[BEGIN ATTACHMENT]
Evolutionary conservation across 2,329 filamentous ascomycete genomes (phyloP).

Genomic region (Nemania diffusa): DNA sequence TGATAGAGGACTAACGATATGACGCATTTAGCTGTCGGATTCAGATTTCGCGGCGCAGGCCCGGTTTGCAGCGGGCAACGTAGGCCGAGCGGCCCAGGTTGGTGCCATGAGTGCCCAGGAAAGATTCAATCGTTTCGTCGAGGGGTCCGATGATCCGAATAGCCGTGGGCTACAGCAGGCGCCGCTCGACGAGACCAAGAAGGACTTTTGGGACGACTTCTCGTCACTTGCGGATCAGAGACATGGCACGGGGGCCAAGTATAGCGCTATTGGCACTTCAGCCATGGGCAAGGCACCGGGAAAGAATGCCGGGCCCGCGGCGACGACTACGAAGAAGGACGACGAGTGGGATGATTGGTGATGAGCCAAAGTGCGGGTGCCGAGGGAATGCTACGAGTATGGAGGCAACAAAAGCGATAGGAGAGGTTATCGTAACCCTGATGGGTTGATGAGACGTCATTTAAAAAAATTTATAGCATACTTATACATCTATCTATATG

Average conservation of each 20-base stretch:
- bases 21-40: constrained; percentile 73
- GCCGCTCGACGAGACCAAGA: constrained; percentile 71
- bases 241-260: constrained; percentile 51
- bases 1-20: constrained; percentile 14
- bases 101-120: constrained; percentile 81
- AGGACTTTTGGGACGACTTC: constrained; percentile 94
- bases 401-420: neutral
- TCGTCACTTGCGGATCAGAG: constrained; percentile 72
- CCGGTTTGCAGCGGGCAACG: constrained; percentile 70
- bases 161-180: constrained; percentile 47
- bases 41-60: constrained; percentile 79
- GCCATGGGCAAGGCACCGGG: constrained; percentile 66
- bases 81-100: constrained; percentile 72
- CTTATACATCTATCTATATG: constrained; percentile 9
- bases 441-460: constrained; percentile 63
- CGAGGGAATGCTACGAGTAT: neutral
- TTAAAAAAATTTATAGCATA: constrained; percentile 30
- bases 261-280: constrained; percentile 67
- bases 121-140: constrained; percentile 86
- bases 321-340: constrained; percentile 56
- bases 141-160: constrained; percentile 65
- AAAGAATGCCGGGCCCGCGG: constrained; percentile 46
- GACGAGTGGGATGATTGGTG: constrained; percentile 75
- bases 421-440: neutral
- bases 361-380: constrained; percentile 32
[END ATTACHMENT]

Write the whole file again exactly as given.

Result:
Evolutionary conservation across 2,329 filamentous ascomycete genomes (phyloP).

Genomic region (Nemania diffusa): DNA sequence TGATAGAGGACTAACGATATGACGCATTTAGCTGTCGGATTCAGATTTCGCGGCGCAGGCCCGGTTTGCAGCGGGCAACGTAGGCCGAGCGGCCCAGGTTGGTGCCATGAGTGCCCAGGAAAGATTCAATCGTTTCGTCGAGGGGTCCGATGATCCGAATAGCCGTGGGCTACAGCAGGCGCCGCTCGACGAGACCAAGAAGGACTTTTGGGACGACTTCTCGTCACTTGCGGATCAGAGACATGGCACGGGGGCCAAGTATAGCGCTATTGGCACTTCAGCCATGGGCAAGGCACCGGGAAAGAATGCCGGGCCCGCGGCGACGACTACGAAGAAGGACGACGAGTGGGATGATTGGTGATGAGCCAAAGTGCGGGTGCCGAGGGAATGCTACGAGTATGGAGGCAACAAAAGCGATAGGAGAGGTTATCGTAACCCTGATGGGTTGATGAGACGTCATTTAAAAAAATTTATAGCATACTTATACATCTATCTATATG

Average conservation of each 20-base stretch:
- bases 21-40: constrained; percentile 73
- GCCGCTCGACGAGACCAAGA: constrained; percentile 71
- bases 241-260: constrained; percentile 51
- bases 1-20: constrained; percentile 14
- bases 101-120: constrained; percentile 81
- AGGACTTTTGGGACGACTTC: constrained; percentile 94
- bases 401-420: neutral
- TCGTCACTTGCGGATCAGAG: constrained; percentile 72
- CCGGTTTGCAGCGGGCAACG: constrained; percentile 70
- bases 161-180: constrained; percentile 47
- bases 41-60: constrained; percentile 79
- GCCATGGGCAAGGCACCGGG: constrained; percentile 66
- bases 81-100: constrained; percentile 72
- CTTATACATCTATCTATATG: constrained; percentile 9
- bases 441-460: constrained; percentile 63
- CGAGGGAATGCTACGAGTAT: neutral
- TTAAAAAAATTTATAGCATA: constrained; percentile 30
- bases 261-280: constrained; percentile 67
- bases 121-140: constrained; percentile 86
- bases 321-340: constrained; percentile 56
- bases 141-160: constrained; percentile 65
- AAAGAATGCCGGGCCCGCGG: constrained; percentile 46
- GACGAGTGGGATGATTGGTG: constrained; percentile 75
- bases 421-440: neutral
- bases 361-380: constrained; percentile 32